Defendant contends the court erred in relying on his use of a gun because it was pointed only at complainant' s husband. In a relief-from-abuse hearing, the plaintiff has the burden of proving abuse by a preponderance of the evidence. Coates v. Coates, 171 Vt. 519, 520 (2000) (mem.). The court' s factual findings in this regard will be upheld if supported by credible evidence, and its conclusions will be affirmed if supported by the findings. Id. In relief-from-abuse, as in other proceedings, the trial court is uniquely situated to assess the credibility of witnesses and weigh the evidence. Begins v. Begins, 168 Vt. 298, 301 (1998). Assessed in light of these standards, we conclude that the evidence " viewed in its entirety " was sufficient to support the judgment. The standard is whether defendant placed the complainant in fear of imminent serious physical harm, and we find nothing in the statute or the case law requiring that the complainant be physically present for the threat. In view of complainant' s allegation of prior incidents of abuse, defendant' s anger over the recent child support judgment and threats against the minor, defendant' s actions in driving repeatedly past complainant' s home and business, and defendant' s recent threat against her husband with a gun, complainant could reasonably fear that defendant would also use the weapon against her and her child. Accordingly, the evidence supported the court' s finding that defendant had placed complainant in fear of imminent serious physical harm.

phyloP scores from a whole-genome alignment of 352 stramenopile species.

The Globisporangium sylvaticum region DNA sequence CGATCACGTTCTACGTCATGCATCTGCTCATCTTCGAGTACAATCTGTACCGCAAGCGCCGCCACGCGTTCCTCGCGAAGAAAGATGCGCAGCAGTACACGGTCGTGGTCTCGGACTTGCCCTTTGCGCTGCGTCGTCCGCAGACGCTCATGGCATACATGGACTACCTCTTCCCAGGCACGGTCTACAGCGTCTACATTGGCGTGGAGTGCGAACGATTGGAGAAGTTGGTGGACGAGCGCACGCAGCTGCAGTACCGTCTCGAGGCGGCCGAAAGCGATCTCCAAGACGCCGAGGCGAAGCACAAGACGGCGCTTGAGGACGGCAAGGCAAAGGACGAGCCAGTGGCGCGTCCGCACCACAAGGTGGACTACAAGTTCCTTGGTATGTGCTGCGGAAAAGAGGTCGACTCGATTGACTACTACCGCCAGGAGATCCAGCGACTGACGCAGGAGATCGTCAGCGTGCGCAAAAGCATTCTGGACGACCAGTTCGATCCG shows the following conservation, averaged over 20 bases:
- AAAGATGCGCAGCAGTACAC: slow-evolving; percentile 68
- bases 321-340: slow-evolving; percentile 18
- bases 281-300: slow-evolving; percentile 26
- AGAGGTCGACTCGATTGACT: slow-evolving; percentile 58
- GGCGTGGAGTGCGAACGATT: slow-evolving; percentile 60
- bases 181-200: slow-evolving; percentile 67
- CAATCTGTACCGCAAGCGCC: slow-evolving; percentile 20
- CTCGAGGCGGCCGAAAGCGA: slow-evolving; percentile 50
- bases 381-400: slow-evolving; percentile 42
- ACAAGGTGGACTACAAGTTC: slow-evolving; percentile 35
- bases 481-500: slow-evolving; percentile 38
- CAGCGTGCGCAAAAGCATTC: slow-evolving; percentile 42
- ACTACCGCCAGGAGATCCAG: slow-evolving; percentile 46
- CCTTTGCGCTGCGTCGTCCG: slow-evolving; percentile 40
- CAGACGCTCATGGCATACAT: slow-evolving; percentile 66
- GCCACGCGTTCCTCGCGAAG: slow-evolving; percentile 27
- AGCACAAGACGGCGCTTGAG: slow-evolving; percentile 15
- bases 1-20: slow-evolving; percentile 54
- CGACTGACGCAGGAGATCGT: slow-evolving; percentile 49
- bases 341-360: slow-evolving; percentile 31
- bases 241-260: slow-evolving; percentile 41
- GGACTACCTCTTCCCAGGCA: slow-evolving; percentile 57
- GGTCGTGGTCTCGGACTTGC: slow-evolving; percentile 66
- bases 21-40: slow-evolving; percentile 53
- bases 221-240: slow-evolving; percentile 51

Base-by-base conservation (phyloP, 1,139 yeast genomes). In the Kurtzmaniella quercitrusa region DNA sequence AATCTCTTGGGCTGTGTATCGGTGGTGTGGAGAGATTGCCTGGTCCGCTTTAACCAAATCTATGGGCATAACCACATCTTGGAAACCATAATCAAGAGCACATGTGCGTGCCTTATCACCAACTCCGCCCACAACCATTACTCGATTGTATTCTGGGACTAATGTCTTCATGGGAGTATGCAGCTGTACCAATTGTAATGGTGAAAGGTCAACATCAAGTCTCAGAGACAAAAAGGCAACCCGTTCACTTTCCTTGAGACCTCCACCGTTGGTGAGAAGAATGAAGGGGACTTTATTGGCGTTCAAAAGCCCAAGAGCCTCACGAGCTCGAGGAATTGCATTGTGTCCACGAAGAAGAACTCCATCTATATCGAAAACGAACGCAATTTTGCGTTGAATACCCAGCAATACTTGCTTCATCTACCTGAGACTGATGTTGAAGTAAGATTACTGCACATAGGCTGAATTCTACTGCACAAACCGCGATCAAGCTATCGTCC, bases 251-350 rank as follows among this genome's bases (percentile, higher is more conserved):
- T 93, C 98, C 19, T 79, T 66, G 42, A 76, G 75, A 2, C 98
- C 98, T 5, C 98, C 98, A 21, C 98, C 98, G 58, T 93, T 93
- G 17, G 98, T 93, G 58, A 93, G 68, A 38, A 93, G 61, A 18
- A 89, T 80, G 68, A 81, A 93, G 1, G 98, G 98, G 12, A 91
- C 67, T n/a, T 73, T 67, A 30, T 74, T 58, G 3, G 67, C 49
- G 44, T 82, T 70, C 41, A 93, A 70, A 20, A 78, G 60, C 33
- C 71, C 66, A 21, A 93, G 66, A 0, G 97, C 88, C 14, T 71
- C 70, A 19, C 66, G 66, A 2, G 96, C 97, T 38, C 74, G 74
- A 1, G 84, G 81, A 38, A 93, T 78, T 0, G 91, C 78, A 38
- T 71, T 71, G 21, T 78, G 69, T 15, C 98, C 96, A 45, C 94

Defendant further contends that the evidence does not support a finding that complainant had a reasonable fear of imminent physical harm, arguing that his display of the weapon was in self-defense and observing that complainant' s husband continued to follow him, suggesting that even he was not placed in fear of physical harm. Although defendant claimed self-defense at the hearing, his testimony was contradicted by that of complainant' s husband, who stated that he had not threatened defendant in any way and that he feared for his life when confronted with the weapon. The trial court was entitled to credit this testimony. Id. Defendant also claims that his actions in driving by complainant' s home and business and taking photographs were motivated by a legitimate desire to gather evidence for a motion to modify child support, and could not reasonably be construed as threatening. Viewed in the context of defendant' s anger over the recent child support judgment and the minor' s use of complainant' s husband' s last name, the threats against the minor, and the relative lack of prior contact, we conclude that defendant' s actions could reasonably be construed by complainant as threatening.
Defendant further contends there was no evidence of a " danger of further abuse," as required under 15 V.S.A. § 1103(c). The court reasonably concluded otherwise, however, noting defendant' s continuing agitation over the minor' s use of complainant' s husband' s last name, and the on-going child support conflict. See Coates, 171 Vt. at 520 (findings will be upheld if supported by credible evidence, and conclusions will be upheld if supported by findings).
Finally, defendant contends the court erred in including the minor within the relief-from-abuse order. We have held that the abuse-prevention statute authorizes the court to include the plaintiff' s child in the order where, as here, credible evidence supports a finding of threats to the parent. Benson v. Muscari, 172 Vt. 1, 6-7 (2001). Furthermore, mother stated that defendant had made threats against the child in the past, and his anger was focused on both complainant and the child. Accordingly, we discern no error.
BY THE COURT:
John A. Dooley, Associate Justice
Denise R. Johnson, Associate Justice
Marilyn S. Skoglund, Associate Justice